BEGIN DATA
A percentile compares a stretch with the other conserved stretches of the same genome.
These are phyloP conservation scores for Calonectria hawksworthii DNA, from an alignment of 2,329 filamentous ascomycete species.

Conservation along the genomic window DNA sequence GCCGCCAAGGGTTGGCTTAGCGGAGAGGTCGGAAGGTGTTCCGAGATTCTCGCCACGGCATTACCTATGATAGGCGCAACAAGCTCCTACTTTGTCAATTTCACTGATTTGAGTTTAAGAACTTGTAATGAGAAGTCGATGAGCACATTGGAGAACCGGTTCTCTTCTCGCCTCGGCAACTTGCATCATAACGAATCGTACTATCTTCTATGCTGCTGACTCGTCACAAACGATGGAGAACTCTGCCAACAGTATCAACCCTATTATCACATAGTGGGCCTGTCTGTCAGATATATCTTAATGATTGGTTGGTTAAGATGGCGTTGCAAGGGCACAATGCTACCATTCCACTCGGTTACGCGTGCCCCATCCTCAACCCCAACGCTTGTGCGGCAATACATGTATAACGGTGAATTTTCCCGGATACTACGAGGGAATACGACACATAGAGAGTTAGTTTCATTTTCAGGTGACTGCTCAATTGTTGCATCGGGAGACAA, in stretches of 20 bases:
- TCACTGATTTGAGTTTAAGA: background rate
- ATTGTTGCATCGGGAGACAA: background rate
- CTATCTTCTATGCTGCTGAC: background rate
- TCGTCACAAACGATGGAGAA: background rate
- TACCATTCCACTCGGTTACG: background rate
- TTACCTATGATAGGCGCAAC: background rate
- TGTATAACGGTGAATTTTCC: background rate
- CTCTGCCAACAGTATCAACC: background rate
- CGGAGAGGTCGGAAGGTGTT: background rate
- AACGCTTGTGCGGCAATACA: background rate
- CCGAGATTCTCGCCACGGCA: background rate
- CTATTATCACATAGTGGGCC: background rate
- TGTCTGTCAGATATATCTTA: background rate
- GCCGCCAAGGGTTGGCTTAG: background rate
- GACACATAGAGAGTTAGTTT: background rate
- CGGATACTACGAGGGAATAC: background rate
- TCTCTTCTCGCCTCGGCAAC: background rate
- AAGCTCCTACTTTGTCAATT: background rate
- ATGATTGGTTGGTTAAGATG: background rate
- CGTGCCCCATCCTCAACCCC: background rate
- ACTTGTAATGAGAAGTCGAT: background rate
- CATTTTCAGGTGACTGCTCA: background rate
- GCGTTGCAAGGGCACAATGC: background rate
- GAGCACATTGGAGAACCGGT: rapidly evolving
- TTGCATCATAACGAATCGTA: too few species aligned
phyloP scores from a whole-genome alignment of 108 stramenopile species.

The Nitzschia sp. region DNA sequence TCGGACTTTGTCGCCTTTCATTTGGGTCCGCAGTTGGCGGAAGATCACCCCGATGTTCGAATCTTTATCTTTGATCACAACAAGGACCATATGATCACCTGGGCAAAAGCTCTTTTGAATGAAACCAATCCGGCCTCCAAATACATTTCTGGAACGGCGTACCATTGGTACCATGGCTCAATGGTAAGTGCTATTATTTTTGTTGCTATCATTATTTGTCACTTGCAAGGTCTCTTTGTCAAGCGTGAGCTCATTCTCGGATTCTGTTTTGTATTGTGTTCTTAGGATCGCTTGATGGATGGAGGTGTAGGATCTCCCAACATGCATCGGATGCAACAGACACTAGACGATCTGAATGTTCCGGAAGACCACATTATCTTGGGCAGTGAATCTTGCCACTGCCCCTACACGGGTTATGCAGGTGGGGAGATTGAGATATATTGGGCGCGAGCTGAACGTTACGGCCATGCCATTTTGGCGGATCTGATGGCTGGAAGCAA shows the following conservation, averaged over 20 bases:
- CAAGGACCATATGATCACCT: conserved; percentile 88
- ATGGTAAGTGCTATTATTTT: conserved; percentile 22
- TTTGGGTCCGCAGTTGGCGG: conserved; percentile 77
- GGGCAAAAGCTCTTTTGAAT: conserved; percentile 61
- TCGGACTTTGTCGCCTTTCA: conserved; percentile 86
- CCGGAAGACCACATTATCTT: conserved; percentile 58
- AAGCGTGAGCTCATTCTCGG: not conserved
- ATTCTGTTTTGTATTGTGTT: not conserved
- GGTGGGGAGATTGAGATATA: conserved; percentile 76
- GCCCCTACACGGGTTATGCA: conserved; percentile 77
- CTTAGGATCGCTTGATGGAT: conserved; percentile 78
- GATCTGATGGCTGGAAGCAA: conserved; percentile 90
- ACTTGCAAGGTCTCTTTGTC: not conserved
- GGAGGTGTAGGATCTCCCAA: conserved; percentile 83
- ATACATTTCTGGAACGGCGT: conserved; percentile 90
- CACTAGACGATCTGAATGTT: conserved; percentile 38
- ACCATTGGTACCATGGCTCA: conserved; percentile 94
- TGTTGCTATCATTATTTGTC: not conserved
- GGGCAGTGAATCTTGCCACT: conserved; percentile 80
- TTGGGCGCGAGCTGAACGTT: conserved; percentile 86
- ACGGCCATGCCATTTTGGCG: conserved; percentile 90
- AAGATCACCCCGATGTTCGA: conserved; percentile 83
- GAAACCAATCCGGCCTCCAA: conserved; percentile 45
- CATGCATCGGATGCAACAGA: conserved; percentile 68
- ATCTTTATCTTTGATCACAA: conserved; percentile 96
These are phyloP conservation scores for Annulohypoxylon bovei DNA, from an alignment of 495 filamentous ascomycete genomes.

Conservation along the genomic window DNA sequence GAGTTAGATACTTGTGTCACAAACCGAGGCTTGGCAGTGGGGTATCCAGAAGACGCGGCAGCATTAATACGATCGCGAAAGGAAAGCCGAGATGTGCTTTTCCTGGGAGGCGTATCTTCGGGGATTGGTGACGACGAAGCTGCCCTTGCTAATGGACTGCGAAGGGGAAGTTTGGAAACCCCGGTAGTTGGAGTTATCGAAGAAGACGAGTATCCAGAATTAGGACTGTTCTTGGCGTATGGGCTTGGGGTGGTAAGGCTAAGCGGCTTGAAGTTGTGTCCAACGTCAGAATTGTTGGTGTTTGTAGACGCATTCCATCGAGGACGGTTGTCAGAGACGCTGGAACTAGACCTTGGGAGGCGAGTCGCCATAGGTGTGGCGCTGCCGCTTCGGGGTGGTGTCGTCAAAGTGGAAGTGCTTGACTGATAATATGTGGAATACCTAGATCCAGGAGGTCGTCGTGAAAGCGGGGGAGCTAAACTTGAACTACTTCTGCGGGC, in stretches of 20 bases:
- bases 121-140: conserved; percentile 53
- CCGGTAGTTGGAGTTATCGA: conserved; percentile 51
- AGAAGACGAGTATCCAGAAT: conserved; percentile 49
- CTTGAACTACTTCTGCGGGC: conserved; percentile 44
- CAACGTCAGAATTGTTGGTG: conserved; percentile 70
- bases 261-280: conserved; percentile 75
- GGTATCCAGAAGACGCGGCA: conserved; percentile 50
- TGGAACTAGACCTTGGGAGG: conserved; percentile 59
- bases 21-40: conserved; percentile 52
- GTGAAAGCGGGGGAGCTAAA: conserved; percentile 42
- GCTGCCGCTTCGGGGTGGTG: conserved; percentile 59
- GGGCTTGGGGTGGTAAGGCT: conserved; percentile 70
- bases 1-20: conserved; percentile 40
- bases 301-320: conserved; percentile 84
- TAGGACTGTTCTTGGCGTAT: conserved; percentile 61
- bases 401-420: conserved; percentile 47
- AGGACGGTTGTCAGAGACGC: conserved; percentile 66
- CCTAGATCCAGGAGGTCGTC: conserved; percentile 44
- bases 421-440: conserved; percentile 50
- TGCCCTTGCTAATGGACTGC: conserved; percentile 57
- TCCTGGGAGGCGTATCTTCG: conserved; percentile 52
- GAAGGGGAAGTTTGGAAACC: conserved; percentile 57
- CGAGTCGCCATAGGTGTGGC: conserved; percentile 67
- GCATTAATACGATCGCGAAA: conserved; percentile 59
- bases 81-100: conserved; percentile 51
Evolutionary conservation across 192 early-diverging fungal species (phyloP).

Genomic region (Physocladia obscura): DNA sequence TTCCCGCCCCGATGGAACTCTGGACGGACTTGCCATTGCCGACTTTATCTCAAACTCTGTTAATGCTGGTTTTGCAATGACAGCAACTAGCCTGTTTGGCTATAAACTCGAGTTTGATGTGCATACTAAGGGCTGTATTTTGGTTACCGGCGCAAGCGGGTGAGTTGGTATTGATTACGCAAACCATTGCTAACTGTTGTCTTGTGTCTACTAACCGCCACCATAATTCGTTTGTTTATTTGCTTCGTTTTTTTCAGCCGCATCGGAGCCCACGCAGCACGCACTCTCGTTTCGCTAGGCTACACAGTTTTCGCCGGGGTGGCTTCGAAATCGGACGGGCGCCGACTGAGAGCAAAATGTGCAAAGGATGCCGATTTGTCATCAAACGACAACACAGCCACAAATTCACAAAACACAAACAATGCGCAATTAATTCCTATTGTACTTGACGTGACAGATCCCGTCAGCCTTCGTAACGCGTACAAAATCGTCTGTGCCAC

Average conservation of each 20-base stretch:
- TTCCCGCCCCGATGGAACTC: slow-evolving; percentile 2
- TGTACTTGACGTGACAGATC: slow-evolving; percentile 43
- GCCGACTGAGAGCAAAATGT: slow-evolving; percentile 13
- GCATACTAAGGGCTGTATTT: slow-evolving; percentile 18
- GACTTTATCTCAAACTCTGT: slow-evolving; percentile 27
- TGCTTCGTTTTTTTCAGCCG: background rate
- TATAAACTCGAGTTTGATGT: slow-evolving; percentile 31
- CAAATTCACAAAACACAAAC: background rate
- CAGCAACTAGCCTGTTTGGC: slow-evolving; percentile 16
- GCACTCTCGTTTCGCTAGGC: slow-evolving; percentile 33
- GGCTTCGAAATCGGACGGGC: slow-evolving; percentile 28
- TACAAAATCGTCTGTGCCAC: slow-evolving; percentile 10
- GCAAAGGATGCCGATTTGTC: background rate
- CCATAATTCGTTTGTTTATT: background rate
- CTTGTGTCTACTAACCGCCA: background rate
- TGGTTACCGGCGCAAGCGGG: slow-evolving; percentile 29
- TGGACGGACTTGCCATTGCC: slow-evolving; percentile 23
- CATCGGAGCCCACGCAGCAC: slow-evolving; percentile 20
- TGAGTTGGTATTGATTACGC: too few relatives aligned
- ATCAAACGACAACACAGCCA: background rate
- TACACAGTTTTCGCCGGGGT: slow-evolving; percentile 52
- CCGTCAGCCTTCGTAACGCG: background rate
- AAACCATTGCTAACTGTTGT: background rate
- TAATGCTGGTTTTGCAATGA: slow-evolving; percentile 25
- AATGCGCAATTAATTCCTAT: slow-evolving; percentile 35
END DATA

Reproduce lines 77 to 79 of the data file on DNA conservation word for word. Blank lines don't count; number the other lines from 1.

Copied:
- TGCCCTTGCTAATGGACTGC: conserved; percentile 57
- TCCTGGGAGGCGTATCTTCG: conserved; percentile 52
- GAAGGGGAAGTTTGGAAACC: conserved; percentile 57